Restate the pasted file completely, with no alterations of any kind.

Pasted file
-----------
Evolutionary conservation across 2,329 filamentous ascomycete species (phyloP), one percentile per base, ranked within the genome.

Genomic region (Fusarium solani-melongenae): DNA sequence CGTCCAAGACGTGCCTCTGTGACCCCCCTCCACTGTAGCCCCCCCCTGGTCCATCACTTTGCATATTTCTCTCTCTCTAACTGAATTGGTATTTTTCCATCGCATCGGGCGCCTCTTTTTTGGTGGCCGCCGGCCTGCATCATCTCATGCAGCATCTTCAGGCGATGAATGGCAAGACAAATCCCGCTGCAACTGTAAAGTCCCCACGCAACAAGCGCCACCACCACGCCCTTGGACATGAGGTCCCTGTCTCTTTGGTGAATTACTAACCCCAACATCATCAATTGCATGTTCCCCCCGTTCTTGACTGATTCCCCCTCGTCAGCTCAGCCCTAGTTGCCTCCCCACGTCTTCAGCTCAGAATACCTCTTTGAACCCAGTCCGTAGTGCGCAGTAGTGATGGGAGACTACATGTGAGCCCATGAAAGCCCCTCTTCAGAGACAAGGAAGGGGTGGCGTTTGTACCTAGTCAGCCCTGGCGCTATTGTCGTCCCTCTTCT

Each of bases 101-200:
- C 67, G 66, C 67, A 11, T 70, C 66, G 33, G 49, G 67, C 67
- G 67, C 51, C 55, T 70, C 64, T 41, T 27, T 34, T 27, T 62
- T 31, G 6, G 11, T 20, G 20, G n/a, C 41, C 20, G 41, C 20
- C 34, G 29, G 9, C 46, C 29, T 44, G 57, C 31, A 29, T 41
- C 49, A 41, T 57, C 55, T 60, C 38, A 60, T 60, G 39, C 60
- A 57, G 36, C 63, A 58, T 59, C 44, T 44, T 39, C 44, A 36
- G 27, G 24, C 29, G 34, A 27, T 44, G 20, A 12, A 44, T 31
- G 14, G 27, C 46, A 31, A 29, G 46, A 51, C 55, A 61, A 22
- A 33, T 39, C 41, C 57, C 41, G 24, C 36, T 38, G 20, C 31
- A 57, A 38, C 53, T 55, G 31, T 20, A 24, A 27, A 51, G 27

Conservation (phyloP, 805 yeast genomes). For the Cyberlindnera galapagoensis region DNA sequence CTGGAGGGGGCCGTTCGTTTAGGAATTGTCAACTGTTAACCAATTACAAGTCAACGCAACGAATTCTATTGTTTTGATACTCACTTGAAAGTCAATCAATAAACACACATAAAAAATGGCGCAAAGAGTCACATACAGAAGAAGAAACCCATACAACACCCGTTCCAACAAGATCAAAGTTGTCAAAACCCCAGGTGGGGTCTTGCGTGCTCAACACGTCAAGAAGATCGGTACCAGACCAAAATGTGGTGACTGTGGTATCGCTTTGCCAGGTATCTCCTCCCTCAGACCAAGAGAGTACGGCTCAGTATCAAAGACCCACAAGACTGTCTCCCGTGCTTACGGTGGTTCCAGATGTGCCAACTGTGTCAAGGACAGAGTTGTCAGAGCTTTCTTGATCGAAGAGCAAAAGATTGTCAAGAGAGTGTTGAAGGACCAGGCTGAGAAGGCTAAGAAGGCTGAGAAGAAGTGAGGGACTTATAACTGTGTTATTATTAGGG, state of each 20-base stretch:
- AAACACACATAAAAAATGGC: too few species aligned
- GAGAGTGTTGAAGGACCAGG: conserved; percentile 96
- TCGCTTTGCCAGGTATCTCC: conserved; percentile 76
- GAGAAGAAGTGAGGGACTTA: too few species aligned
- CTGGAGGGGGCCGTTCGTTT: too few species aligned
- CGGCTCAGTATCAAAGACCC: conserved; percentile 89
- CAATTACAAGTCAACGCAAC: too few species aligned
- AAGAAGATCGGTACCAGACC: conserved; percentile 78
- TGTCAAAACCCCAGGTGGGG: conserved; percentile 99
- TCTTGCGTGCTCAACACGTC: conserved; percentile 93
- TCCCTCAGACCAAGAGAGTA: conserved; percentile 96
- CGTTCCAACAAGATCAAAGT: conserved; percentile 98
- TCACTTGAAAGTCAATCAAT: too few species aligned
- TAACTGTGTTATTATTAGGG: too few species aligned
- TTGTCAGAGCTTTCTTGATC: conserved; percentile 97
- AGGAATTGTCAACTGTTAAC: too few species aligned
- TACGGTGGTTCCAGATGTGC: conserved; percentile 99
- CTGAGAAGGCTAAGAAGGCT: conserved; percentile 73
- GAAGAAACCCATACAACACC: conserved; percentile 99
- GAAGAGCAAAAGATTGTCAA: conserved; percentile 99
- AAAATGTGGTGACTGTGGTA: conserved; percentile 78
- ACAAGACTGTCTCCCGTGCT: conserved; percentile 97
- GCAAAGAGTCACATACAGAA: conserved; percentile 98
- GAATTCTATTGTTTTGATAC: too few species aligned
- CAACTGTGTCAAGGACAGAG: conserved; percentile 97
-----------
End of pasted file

Evolutionary conservation across 2,329 filamentous ascomycete species (phyloP), one percentile per base, ranked within the genome.

Genomic region (Fusarium solani-melongenae): DNA sequence CGTCCAAGACGTGCCTCTGTGACCCCCCTCCACTGTAGCCCCCCCCTGGTCCATCACTTTGCATATTTCTCTCTCTCTAACTGAATTGGTATTTTTCCATCGCATCGGGCGCCTCTTTTTTGGTGGCCGCCGGCCTGCATCATCTCATGCAGCATCTTCAGGCGATGAATGGCAAGACAAATCCCGCTGCAACTGTAAAGTCCCCACGCAACAAGCGCCACCACCACGCCCTTGGACATGAGGTCCCTGTCTCTTTGGTGAATTACTAACCCCAACATCATCAATTGCATGTTCCCCCCGTTCTTGACTGATTCCCCCTCGTCAGCTCAGCCCTAGTTGCCTCCCCACGTCTTCAGCTCAGAATACCTCTTTGAACCCAGTCCGTAGTGCGCAGTAGTGATGGGAGACTACATGTGAGCCCATGAAAGCCCCTCTTCAGAGACAAGGAAGGGGTGGCGTTTGTACCTAGTCAGCCCTGGCGCTATTGTCGTCCCTCTTCT

Each of bases 101-200:
- C 67, G 66, C 67, A 11, T 70, C 66, G 33, G 49, G 67, C 67
- G 67, C 51, C 55, T 70, C 64, T 41, T 27, T 34, T 27, T 62
- T 31, G 6, G 11, T 20, G 20, G n/a, C 41, C 20, G 41, C 20
- C 34, G 29, G 9, C 46, C 29, T 44, G 57, C 31, A 29, T 41
- C 49, A 41, T 57, C 55, T 60, C 38, A 60, T 60, G 39, C 60
- A 57, G 36, C 63, A 58, T 59, C 44, T 44, T 39, C 44, A 36
- G 27, G 24, C 29, G 34, A 27, T 44, G 20, A 12, A 44, T 31
- G 14, G 27, C 46, A 31, A 29, G 46, A 51, C 55, A 61, A 22
- A 33, T 39, C 41, C 57, C 41, G 24, C 36, T 38, G 20, C 31
- A 57, A 38, C 53, T 55, G 31, T 20, A 24, A 27, A 51, G 27

Conservation (phyloP, 805 yeast genomes). For the Cyberlindnera galapagoensis region DNA sequence CTGGAGGGGGCCGTTCGTTTAGGAATTGTCAACTGTTAACCAATTACAAGTCAACGCAACGAATTCTATTGTTTTGATACTCACTTGAAAGTCAATCAATAAACACACATAAAAAATGGCGCAAAGAGTCACATACAGAAGAAGAAACCCATACAACACCCGTTCCAACAAGATCAAAGTTGTCAAAACCCCAGGTGGGGTCTTGCGTGCTCAACACGTCAAGAAGATCGGTACCAGACCAAAATGTGGTGACTGTGGTATCGCTTTGCCAGGTATCTCCTCCCTCAGACCAAGAGAGTACGGCTCAGTATCAAAGACCCACAAGACTGTCTCCCGTGCTTACGGTGGTTCCAGATGTGCCAACTGTGTCAAGGACAGAGTTGTCAGAGCTTTCTTGATCGAAGAGCAAAAGATTGTCAAGAGAGTGTTGAAGGACCAGGCTGAGAAGGCTAAGAAGGCTGAGAAGAAGTGAGGGACTTATAACTGTGTTATTATTAGGG, state of each 20-base stretch:
- AAACACACATAAAAAATGGC: too few species aligned
- GAGAGTGTTGAAGGACCAGG: conserved; percentile 96
- TCGCTTTGCCAGGTATCTCC: conserved; percentile 76
- GAGAAGAAGTGAGGGACTTA: too few species aligned
- CTGGAGGGGGCCGTTCGTTT: too few species aligned
- CGGCTCAGTATCAAAGACCC: conserved; percentile 89
- CAATTACAAGTCAACGCAAC: too few species aligned
- AAGAAGATCGGTACCAGACC: conserved; percentile 78
- TGTCAAAACCCCAGGTGGGG: conserved; percentile 99
- TCTTGCGTGCTCAACACGTC: conserved; percentile 93
- TCCCTCAGACCAAGAGAGTA: conserved; percentile 96
- CGTTCCAACAAGATCAAAGT: conserved; percentile 98
- TCACTTGAAAGTCAATCAAT: too few species aligned
- TAACTGTGTTATTATTAGGG: too few species aligned
- TTGTCAGAGCTTTCTTGATC: conserved; percentile 97
- AGGAATTGTCAACTGTTAAC: too few species aligned
- TACGGTGGTTCCAGATGTGC: conserved; percentile 99
- CTGAGAAGGCTAAGAAGGCT: conserved; percentile 73
- GAAGAAACCCATACAACACC: conserved; percentile 99
- GAAGAGCAAAAGATTGTCAA: conserved; percentile 99
- AAAATGTGGTGACTGTGGTA: conserved; percentile 78
- ACAAGACTGTCTCCCGTGCT: conserved; percentile 97
- GCAAAGAGTCACATACAGAA: conserved; percentile 98
- GAATTCTATTGTTTTGATAC: too few species aligned
- CAACTGTGTCAAGGACAGAG: conserved; percentile 97